Since my last post, I have finished up my Fall 2011 semester and have come home to visit my parents for the holidays. I once again must apologize for such a post since it is not often that I actually talk about personal problems, but like the last time I felt compelled to write such a post, the act of doing so helped my mind sort out a few things. Of course, such posts remain on the site because my blog is but a stage on which my life is on display, and I welcome any opinions my dear readers may care to add.
In many ways, visiting home from time to time after being away to study allows one to gain perspective about their lot in life. One gets an idea about how close they are to becoming a fully independent adult. One gets a portrait of how life is affected without their presence. One gets a reaffirmation about how they are perceived by the ones who matter most– family.
In preparation for my arrival, my bedroom was cleaned, my favorite foods made, and my clothes neatly placed in the closet. A portrait of me was hung above my bed. As I came through the door after 6 and a half months of being away, I could sense that my parents and brother had put effort into preparing my rooms to be reanimated upon my arrival. While I do not consciously think about it, perhaps deep down inside I am a little afraid that they might forget about me when focusing on their own lives; noting the complete contrary certainly felt good. When I went back to my car to grab my drink, I noticed that my brother had taken my luggage upstairs upon reentering.
I have had a lot of chances to reflect on my brother’s behavior and demeanor towards me. At first, I was still a little resentful of his academic life especially when I saw that he had pulled out half of my old assignments so that he could have “examples” as to how to approach his present work. The fact that he has that typical dismissive high schooler personality these days also clashed quite a bit with my (comparatively) more professional and collected manner of doing things. While it was hard to read him since half the time he is playing with his friends on the computer, I soon began to see, or rather feel the manner in which he regarded me.
When I looked through my closet, I noticed a few clothes that were not there when I left. One of my new tops was a Portal 2 T-shirt with a large print of Atlus and P-Body, something I knew for a fact that I did not have before. (Quite honestly, most of my clothes lack designs.) After asking him about it, he said that he saw the shirt at the mall and showed it to my mother since he thought I would like it. I was a little taken aback, but I was thankful– we just usually don’t do these things for each other and him doing something so small was a big deal to me. Aside from that episode, I began to notice that there were a number of unspoken rules at play. When we would drive some place, it was silently understood that I would be the driver. He would offer to take my dishes downstairs for me. I was still the leader, not someone downgraded to be a follower.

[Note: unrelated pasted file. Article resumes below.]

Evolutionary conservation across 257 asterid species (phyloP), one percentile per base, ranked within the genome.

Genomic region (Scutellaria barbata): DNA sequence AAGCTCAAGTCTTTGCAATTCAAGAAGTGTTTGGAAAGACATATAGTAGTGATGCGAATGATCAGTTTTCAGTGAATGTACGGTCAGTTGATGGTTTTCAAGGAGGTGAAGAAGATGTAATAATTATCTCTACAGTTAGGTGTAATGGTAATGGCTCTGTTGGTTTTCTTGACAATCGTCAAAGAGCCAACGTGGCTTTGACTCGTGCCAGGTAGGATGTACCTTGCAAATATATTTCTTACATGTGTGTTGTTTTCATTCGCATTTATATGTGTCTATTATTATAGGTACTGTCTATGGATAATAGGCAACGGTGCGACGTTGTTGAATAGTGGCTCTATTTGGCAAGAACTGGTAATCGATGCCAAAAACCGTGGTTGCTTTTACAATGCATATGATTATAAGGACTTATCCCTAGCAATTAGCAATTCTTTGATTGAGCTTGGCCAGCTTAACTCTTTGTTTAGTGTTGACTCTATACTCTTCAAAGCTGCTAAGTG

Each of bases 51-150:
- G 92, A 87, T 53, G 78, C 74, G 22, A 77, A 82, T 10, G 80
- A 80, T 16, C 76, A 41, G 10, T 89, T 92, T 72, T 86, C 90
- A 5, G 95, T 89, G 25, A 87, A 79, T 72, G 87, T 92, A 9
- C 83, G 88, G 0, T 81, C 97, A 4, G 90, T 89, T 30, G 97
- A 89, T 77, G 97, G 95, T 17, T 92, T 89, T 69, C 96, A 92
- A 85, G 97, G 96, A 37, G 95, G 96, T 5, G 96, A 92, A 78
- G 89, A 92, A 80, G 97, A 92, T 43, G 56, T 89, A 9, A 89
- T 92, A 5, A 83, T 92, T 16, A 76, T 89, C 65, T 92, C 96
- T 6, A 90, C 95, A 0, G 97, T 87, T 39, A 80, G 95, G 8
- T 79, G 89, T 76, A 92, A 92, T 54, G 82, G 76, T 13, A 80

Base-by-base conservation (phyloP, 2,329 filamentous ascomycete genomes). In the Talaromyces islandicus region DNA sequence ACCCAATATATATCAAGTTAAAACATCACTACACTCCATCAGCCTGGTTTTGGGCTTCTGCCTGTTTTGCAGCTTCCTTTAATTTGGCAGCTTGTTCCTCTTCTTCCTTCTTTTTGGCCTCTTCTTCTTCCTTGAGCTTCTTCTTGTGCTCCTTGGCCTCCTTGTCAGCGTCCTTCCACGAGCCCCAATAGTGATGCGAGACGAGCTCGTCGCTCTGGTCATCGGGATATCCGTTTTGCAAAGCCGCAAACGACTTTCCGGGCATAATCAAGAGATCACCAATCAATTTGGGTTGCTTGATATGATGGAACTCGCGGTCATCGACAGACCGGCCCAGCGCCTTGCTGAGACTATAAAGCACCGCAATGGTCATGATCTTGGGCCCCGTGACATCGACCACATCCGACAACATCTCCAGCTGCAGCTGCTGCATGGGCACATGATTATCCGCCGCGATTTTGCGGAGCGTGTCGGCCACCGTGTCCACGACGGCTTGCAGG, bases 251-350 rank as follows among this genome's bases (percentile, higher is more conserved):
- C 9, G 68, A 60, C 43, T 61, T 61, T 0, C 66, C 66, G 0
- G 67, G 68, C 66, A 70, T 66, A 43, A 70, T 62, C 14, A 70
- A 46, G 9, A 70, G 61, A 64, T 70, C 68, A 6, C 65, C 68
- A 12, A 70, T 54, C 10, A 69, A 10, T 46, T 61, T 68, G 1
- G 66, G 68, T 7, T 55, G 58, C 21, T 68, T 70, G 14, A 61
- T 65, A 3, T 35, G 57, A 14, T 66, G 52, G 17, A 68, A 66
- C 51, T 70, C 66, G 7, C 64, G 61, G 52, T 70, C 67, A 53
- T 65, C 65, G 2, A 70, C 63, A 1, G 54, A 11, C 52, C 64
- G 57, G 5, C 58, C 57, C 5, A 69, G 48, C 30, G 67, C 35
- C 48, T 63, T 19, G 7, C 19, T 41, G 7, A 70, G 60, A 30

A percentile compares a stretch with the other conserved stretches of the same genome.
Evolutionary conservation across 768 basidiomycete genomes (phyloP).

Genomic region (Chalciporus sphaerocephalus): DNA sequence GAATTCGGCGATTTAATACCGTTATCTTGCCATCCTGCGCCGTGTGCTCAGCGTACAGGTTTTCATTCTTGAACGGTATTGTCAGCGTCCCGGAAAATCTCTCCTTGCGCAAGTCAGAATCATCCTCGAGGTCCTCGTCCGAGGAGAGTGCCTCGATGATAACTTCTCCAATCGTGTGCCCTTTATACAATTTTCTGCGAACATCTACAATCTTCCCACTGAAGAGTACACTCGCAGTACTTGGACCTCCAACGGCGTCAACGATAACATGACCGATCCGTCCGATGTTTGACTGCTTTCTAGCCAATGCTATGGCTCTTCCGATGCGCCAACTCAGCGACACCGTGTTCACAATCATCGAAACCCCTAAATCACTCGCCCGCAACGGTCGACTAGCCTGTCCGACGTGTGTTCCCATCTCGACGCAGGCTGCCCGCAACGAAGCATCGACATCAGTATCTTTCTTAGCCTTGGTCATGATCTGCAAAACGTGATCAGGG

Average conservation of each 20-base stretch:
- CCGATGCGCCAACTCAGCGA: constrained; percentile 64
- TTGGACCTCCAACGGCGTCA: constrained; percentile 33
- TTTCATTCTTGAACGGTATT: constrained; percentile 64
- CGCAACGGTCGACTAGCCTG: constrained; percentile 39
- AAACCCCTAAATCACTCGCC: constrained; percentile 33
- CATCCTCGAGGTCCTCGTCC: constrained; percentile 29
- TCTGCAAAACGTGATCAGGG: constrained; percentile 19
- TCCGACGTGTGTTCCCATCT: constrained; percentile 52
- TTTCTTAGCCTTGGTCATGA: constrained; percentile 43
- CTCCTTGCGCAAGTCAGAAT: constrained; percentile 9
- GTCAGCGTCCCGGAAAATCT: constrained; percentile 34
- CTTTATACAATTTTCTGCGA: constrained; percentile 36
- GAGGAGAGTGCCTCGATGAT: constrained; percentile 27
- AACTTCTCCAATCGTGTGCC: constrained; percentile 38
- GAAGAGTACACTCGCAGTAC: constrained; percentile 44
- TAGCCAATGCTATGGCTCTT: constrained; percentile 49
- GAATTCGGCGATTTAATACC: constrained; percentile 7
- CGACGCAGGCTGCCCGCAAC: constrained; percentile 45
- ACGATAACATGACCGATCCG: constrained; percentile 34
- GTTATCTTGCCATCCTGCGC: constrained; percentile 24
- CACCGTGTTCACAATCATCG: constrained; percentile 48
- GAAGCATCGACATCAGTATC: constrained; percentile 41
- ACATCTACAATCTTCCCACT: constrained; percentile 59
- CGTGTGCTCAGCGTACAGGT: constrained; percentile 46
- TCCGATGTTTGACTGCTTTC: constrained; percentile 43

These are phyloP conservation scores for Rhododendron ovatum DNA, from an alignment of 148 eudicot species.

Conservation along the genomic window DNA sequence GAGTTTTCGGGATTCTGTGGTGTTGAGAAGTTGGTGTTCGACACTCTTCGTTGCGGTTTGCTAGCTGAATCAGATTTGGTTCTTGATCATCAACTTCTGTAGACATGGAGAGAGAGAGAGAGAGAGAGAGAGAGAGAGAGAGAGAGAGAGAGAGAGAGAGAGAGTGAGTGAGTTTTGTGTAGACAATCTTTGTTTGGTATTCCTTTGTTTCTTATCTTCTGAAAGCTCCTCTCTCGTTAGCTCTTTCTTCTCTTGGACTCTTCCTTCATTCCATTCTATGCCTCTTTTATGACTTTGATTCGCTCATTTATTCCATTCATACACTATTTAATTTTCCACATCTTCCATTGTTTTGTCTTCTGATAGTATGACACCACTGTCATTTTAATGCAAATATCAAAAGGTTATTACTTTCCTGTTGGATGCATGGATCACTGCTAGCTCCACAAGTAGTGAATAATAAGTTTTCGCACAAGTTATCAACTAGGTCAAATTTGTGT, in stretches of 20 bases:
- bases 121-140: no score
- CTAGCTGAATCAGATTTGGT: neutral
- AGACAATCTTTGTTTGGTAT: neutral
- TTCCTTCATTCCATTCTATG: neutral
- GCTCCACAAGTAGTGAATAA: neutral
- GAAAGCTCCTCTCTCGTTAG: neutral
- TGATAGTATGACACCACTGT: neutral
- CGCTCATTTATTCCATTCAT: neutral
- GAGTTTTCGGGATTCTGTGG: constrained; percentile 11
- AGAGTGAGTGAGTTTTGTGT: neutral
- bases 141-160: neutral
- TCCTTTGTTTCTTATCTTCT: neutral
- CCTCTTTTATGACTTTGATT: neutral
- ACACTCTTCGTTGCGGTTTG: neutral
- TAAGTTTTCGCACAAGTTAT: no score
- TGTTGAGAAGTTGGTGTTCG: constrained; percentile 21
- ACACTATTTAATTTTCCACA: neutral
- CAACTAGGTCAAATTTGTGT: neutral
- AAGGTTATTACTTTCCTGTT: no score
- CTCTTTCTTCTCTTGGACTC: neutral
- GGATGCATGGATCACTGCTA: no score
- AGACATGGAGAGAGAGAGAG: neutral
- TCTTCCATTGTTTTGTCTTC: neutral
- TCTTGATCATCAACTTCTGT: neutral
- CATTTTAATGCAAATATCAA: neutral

Perhaps this is what I felt threatened and afraid of all along– to no longer fit his perception of an older sibling. I mean, all the mistakes made in raising me are corrected for him and he is taller than me… I just don’t want him to start thinking of me any less due to these changes. People who are familiar with me know that I value manners, respect, and etiquette a great deal. My brother’s behavior towards me made me grateful that I had not been forgotten or belittled– he still saw me as someone to look up to.
Aside from my brother, recent news has further convinced me to not worry about petty squabbles such as my previous post and to focus more on our familial cohesion. (My family here in the US is but a nuclear one without any extended relatives.) My grandparents are sick and its getting close to thirteen years since my parents visited them. My grand parents live really far away in the old country, a place where running water is sometimes not even a guarantee. My father told me their plans to visit them almost apologetically. You see, these days the country in which my grandparents live is a dangerous place, enough for me to be a little concerned about my parents wellbeing on their trip there. I agreed without hesitation however. I can say with certainty that it is important to visit one’s parents, especially in such situations.
It is not so much because my brother has been on my mind that influenced me to conclude this. What really made me feel strongly about this decision was the perspective I got upon visiting here. The perspective of my parents. Next year when my brother leaves to go to college, my parents will be on the empty nest stage of their life– both their children have gone to live elsewhere. From then on, my mother and father will live together while going about their daily lives… The upstairs, where my brother and my rooms are, will be quiet. The holidays will become an important and cherished time for the household– my brother and I will come home to be reunited with our parents and we will be able to enjoy each other’s company once more. And well… I guess I’ve never experienced anything like that before. It sounds wonderful though.
After contemplating all of this, my initial worries seem unprecedented and minor in comparison. Everyone here is dealing with changes, but all is well.